Since the elimination of global garment and textile quotas on January 1, 2005, analysts have predicted that China will dominate global garment production. However, the question emerges: are Chinese workers "winning" or how much are multinational corporations profiting at their expenses? What are working conditions and wages of these workers? The site under review takes a look at some of these issues. It also has links to films which look at the situation from the worker's point of view. This is significant because while China is seen as the poster child of globalisation regime, there is limited information from labour's point of view.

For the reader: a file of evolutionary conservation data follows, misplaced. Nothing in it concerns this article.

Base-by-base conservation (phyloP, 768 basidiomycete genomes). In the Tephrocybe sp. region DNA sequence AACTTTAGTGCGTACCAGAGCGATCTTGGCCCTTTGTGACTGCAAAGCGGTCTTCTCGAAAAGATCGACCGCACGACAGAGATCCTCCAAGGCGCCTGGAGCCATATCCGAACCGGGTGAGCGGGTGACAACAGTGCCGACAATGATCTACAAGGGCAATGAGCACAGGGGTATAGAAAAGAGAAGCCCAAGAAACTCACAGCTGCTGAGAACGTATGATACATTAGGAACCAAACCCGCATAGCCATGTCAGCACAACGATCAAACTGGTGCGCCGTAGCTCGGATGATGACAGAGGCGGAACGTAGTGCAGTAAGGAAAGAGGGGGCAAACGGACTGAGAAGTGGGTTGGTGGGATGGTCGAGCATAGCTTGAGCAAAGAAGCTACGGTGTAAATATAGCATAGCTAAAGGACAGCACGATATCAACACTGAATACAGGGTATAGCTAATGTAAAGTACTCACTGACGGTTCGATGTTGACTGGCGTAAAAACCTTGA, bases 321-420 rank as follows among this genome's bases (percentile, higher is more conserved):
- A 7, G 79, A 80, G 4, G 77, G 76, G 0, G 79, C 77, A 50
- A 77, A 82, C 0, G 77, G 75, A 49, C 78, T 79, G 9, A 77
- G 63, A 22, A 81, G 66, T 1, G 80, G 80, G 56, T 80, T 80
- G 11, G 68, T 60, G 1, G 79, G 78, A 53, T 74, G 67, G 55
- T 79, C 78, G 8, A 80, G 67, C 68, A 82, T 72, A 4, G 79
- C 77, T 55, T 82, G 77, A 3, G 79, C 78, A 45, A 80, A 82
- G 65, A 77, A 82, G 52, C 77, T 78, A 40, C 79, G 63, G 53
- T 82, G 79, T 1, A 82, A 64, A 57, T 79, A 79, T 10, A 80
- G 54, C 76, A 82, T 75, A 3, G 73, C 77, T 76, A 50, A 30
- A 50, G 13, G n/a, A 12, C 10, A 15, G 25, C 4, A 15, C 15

The site is run by a coalition of labour, community, civil and women's rights groups committed to "eliminate exploitation that occurs in sweatshops". And, its not just China-centred. For example, it sites a US department of labor survey which shows that more than 67 per cent of Los Angeles's sewing shops violate minimum wage and overtime laws, and 75 per cent of them violate health and safety standards. Amongst sweatshopwatch's campaign successes is a landmark settlement between sweatshop workers and garment retailers in the US commonwealth of Northern Mariana Islands in the Pacific Ocean. A corpus of US $20 million was created to pay back wages of 30,000 workers from China, Bangladesh, Thailand and other south-east Asian nations.